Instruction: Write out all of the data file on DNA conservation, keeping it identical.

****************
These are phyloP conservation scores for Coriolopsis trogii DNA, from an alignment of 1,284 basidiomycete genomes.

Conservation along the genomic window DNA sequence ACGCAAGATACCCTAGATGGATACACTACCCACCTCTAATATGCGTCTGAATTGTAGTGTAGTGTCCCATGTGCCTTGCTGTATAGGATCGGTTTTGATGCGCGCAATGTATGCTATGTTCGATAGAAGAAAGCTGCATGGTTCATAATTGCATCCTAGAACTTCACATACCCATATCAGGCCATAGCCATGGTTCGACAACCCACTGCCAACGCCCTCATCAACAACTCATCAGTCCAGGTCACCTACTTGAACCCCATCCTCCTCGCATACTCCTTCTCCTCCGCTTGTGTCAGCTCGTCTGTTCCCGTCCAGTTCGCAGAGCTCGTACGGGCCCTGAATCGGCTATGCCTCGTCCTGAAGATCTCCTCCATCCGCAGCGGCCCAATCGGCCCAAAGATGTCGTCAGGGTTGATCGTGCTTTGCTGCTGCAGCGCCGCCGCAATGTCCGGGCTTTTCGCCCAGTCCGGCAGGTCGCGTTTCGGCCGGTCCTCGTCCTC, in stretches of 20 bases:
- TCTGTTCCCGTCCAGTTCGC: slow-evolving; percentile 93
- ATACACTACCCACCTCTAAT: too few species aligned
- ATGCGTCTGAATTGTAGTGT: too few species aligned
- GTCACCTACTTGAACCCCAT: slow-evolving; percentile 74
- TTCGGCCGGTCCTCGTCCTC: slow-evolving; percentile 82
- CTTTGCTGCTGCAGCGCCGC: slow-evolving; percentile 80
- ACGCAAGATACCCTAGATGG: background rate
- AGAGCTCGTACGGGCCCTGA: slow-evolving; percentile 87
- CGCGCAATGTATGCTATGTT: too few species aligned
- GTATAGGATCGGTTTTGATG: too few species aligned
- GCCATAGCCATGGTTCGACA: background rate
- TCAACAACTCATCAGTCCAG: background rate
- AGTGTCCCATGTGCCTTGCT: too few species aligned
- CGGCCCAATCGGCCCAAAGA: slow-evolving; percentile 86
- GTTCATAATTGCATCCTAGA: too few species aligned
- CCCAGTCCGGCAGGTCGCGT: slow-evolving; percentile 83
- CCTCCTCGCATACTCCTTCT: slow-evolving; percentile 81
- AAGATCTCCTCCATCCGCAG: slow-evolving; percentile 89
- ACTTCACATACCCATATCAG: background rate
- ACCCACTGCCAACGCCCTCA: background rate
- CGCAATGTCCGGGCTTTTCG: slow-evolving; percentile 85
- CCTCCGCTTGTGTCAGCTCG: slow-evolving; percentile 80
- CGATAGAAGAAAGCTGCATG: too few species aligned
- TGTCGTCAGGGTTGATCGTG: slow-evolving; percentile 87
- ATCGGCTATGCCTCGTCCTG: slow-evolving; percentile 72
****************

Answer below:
These are phyloP conservation scores for Coriolopsis trogii DNA, from an alignment of 1,284 basidiomycete genomes.

Conservation along the genomic window DNA sequence ACGCAAGATACCCTAGATGGATACACTACCCACCTCTAATATGCGTCTGAATTGTAGTGTAGTGTCCCATGTGCCTTGCTGTATAGGATCGGTTTTGATGCGCGCAATGTATGCTATGTTCGATAGAAGAAAGCTGCATGGTTCATAATTGCATCCTAGAACTTCACATACCCATATCAGGCCATAGCCATGGTTCGACAACCCACTGCCAACGCCCTCATCAACAACTCATCAGTCCAGGTCACCTACTTGAACCCCATCCTCCTCGCATACTCCTTCTCCTCCGCTTGTGTCAGCTCGTCTGTTCCCGTCCAGTTCGCAGAGCTCGTACGGGCCCTGAATCGGCTATGCCTCGTCCTGAAGATCTCCTCCATCCGCAGCGGCCCAATCGGCCCAAAGATGTCGTCAGGGTTGATCGTGCTTTGCTGCTGCAGCGCCGCCGCAATGTCCGGGCTTTTCGCCCAGTCCGGCAGGTCGCGTTTCGGCCGGTCCTCGTCCTC, in stretches of 20 bases:
- TCTGTTCCCGTCCAGTTCGC: slow-evolving; percentile 93
- ATACACTACCCACCTCTAAT: too few species aligned
- ATGCGTCTGAATTGTAGTGT: too few species aligned
- GTCACCTACTTGAACCCCAT: slow-evolving; percentile 74
- TTCGGCCGGTCCTCGTCCTC: slow-evolving; percentile 82
- CTTTGCTGCTGCAGCGCCGC: slow-evolving; percentile 80
- ACGCAAGATACCCTAGATGG: background rate
- AGAGCTCGTACGGGCCCTGA: slow-evolving; percentile 87
- CGCGCAATGTATGCTATGTT: too few species aligned
- GTATAGGATCGGTTTTGATG: too few species aligned
- GCCATAGCCATGGTTCGACA: background rate
- TCAACAACTCATCAGTCCAG: background rate
- AGTGTCCCATGTGCCTTGCT: too few species aligned
- CGGCCCAATCGGCCCAAAGA: slow-evolving; percentile 86
- GTTCATAATTGCATCCTAGA: too few species aligned
- CCCAGTCCGGCAGGTCGCGT: slow-evolving; percentile 83
- CCTCCTCGCATACTCCTTCT: slow-evolving; percentile 81
- AAGATCTCCTCCATCCGCAG: slow-evolving; percentile 89
- ACTTCACATACCCATATCAG: background rate
- ACCCACTGCCAACGCCCTCA: background rate
- CGCAATGTCCGGGCTTTTCG: slow-evolving; percentile 85
- CCTCCGCTTGTGTCAGCTCG: slow-evolving; percentile 80
- CGATAGAAGAAAGCTGCATG: too few species aligned
- TGTCGTCAGGGTTGATCGTG: slow-evolving; percentile 87
- ATCGGCTATGCCTCGTCCTG: slow-evolving; percentile 72